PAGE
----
It is generally acknowledged that the International System has brought order out of the previous multisystem chaos. The IUPAC recommendations regarding units will therefore be followed in the present book. In some countries, like the United States, units like the calorie, the torr, and the atmosphere, for example, are still common, but they have gradually been replaced by their SI equivalents [14], However, non-SI units, such as the electronvolt (eV) and the hartree ( h) are more convenient to use in many cases. These units, particularly the eV, are prevalent in a large number of recent publications on molecular energetics. [Pg.7]

Table A2 Some common non-SI units and their conversion factors... |

Environmental Protection Agency policy is to express all measurements in SI units. When implementing this practice will result in undue costs or lack of clarity, conversion factors are provided for the non-SI units. This report uses British Engineering units of measure for some cases. For conversion to the SI system, use the following conversions ... [Pg.198]

These units are not part of the SI, but it is recognized that they will continue to be used in appropriate contexts. SI prefixes may be attached to some of these units, such as millilitre, ml millibar, mbar megaelectronvolt, MeV kilotonne, kt. A more extensive list of non-SI units, with conversion factors to the corresponding SI units, is given in chapter 7. [Pg.75]

The inclusion of non-SI units in this table should not be taken to imply that their use is to be encouraged. With some exceptions, SI units are always to be preferred to non-SI units. However, since many of the units below are to be found in the scientific literature, it is convenient to tabulate their relation to the SI. [Pg.110]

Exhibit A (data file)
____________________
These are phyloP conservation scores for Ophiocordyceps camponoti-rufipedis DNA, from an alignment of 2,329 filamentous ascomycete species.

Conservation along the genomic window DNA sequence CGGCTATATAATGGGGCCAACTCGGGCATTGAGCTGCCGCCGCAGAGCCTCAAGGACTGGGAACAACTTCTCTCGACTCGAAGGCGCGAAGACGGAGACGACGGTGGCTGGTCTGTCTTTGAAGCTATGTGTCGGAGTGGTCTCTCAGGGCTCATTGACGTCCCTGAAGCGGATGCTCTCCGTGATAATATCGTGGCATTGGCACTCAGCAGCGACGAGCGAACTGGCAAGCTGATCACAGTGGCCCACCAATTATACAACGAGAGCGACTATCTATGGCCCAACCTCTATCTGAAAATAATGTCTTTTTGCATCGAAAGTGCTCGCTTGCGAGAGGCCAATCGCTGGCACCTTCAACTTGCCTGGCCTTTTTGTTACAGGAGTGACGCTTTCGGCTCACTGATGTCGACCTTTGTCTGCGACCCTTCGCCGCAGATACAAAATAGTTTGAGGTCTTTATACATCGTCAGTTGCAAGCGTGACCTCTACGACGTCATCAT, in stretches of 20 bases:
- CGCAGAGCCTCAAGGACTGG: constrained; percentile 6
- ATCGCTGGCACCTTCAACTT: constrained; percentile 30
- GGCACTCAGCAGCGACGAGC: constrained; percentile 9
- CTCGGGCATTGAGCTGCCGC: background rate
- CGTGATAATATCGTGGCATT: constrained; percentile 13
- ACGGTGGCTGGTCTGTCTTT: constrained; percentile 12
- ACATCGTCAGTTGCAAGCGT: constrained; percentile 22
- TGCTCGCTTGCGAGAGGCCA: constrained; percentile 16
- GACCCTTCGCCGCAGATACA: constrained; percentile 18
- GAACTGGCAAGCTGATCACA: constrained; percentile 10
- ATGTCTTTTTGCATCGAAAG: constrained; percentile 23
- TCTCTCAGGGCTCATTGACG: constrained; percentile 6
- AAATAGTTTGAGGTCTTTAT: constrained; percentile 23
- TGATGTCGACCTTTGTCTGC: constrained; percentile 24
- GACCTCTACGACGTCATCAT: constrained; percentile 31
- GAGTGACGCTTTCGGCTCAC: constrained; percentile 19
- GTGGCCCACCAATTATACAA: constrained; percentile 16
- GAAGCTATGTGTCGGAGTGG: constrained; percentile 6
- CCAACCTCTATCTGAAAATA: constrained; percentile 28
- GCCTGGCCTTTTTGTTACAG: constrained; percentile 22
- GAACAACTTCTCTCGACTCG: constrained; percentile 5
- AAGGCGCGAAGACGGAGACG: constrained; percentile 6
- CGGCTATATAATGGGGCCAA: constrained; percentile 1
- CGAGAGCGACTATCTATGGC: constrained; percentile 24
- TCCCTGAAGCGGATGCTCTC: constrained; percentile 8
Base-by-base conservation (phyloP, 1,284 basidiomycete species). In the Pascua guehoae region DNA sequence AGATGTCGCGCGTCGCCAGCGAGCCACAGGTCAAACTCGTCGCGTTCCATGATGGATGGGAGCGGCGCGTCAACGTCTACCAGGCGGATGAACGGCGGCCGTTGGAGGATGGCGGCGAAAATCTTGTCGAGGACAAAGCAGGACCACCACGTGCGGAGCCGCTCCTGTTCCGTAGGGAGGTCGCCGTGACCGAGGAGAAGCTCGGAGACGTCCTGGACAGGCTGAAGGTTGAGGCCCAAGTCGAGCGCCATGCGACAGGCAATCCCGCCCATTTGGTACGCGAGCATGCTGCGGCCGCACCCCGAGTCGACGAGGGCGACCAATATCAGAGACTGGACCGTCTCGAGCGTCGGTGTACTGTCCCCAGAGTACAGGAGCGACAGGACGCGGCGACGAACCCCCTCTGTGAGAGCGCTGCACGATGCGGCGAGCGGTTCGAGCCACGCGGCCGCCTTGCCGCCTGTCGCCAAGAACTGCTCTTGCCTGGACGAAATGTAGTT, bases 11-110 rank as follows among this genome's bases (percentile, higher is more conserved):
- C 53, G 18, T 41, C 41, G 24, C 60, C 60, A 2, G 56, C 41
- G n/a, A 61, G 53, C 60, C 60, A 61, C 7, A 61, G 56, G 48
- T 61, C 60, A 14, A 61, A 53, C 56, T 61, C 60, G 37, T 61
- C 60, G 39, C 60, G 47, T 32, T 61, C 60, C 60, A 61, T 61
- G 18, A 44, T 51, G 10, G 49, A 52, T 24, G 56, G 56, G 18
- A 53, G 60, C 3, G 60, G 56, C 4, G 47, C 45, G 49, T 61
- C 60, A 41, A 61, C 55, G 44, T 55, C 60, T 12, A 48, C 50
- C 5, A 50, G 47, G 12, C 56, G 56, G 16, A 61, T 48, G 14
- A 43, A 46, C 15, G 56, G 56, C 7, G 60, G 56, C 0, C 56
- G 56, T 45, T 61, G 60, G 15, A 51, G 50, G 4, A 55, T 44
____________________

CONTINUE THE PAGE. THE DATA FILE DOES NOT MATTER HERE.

Many non-Sl units are now defined exactly in terms of SI some can only be related to SI units via fundamental constants, and the relationship is therefore restricted by the precision to which the constants are known. Factors for converting some non-Sl units into their SI equivalents are listed in ... [Pg.252]

The minute, hour, and day have had such long-standing use in everyday life that it is unlikely that new SI units derived from the second could supplant them. Some other non-SI units are still accepted, although they are rarely used by most individuals in their daily lives but have been very important in some specialized fields. Examples of such units are the nautical mile, knot, and hectare. Examples of non-SI units retained for use with the SI are illustrated in Table 1-4. [Pg.6]

In recognition of long-standing traditions, the various international commissions have acknowledged that a few non-SI units will remain in use in certain fields of science and in certain countries during a transitional period. Table 1-2 lists some units, both SI and non-SI, which will be used in this book, involving the quantities length, mass, and time. Other units will be introduced in subsequent chapters. [Pg.3]

Some of the common clinical chemistry units are provided here with factors to convert from the traditional non-SI units to SI unitage in plasma or serum. [Pg.318]

Older, non-SI units are in common use, and some of these are shown in Table 1-2. [Pg.13]